There was a long time that I was unhappy.
Really, instead of just being happy all through my early twenties, I was trying to figure out what would make me happy. After years of continued exploration, I have realized that there are plenty of ways to be happy (duh…right?). From the simplest of pleasures, to the most complex love I feel for my wife and everything in between. Happiness can be found everywhere.
What’s my secret? Perspective. Not the way to say “It could be worse” but rather just looking at life from a different view point. Instead of looking from the top of a mountain, I find it important to get close to the ground.
If you want to be a good parent, kids force you into looking at life through their lenses. And while you don’t need kids to gain perspective, it has helped me. I know plenty of people who seem to be truly happy and have no kids. You don’t need kids to be happy, you don’t need them to find perspective. I did though.
When I was thrown into parenthood there was a remarkable change I felt in the air around me. All of my normal “stresses” felt trivial. When Jude was born there was a very literal changing of how I saw the world. And no, none of my stresses went away. And yes, there were plenty of new stresses. But how I dealt (and still deal) with them was very different. The best way I can explain it is that I took a breath, I slowed down. What I needed to do to be happy came into complete focus.
Life through the eyes of a toddler is truly amazing. If nothing else, they just want you to experience the world with them. They want to discover everything around them and they want you to discover it too. Exploration is a blast, but its way more fun when you have a friend to do it with. Taking the time to re-discover the world with them lends to myself finding out things I never took the time to truly appreciate. You know what’s awesome? Snow is awesome. On the last huge storm we had this year I was shoveling through waist deep snow so that I could attempt to get to work. While I was stressed out and worried, Jude and Margot ran through the snow and explored. They had never seen anything like it. The snow was almost as tall as they were. So I took a breath and watched them. They picked up the snow and kicked it and pushed it into their faces to see what would happen. And then, after giving up my pipe dream of getting to work, I ran full on into the snow with them.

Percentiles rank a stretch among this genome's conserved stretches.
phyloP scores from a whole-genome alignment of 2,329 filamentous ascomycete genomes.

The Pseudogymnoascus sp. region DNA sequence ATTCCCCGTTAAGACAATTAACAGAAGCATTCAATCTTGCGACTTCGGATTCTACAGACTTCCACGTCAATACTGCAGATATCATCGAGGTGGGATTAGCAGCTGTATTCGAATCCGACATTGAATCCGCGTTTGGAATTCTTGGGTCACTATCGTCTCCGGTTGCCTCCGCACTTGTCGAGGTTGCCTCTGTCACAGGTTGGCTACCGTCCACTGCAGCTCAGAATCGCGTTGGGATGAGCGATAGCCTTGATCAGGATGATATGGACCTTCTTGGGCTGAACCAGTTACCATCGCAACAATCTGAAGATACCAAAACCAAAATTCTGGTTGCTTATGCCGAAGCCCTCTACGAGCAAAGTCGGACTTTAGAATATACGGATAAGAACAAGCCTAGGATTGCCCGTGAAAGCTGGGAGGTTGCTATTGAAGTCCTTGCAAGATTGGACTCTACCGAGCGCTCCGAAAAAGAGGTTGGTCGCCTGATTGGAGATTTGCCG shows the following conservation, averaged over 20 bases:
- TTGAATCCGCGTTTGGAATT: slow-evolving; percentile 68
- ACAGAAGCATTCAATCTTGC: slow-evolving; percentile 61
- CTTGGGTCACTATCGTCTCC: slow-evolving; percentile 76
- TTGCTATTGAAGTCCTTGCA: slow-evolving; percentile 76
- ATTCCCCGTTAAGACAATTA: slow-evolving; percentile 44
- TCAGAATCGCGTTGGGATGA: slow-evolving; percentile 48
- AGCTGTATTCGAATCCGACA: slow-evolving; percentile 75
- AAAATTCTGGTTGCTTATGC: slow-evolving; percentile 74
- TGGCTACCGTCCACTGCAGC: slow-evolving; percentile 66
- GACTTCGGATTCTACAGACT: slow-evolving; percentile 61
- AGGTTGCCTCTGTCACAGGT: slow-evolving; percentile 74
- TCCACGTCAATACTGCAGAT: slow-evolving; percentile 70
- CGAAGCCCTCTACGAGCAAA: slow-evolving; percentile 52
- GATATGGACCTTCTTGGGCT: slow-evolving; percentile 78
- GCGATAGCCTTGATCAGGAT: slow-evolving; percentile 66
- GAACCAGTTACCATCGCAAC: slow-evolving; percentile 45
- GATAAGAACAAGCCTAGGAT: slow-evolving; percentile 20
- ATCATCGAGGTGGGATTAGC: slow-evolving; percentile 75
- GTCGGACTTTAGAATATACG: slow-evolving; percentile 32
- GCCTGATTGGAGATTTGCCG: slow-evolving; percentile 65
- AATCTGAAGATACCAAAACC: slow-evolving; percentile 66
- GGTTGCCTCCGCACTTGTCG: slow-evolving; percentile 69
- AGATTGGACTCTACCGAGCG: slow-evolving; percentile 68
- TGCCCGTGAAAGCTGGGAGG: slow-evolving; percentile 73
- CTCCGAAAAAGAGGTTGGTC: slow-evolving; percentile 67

Often, we’re forced to slow down because a kid that’s less then 3 feet tall only moves so fast. If you’re expecting your kid to move as fast as you, then you’re going to find yourself without a kid by your side. No matter how many times we tell them to ready, get their boots on, get their coats on, they will never be ready at the same time we are. And we can’t expect them to be. When walking through a store I can feel Margot dragging my hand behind me as she kicks at stuff on a shelf. I don’t know why she kicks at stuff. My best guess is that she’s just trying to see what will happen when her ridiculously short leg hits it. Most of the time we tell her to stop kicking. Sometimes though, sometimes we don’t. In that moment, she’s thinking “What will happen when I kick a box of granola bars?”. We all know what will happen, or most of us think we do at least. But honestly, I’m curious. So I let her kick them. And when the next person buys a box of half broken granola bars…they can thank me. Sorry, we were experimenting.
Slow down and look. Observe what your kids observe. There’s so much more going on in their brains then we sometimes give them credit for. Slow down and see what they see. Take time to enjoy their perspective. Who knows, it might make us happier.
What makes you happy? What makes you sad? Tell me in the comments below or send a line in the contact form.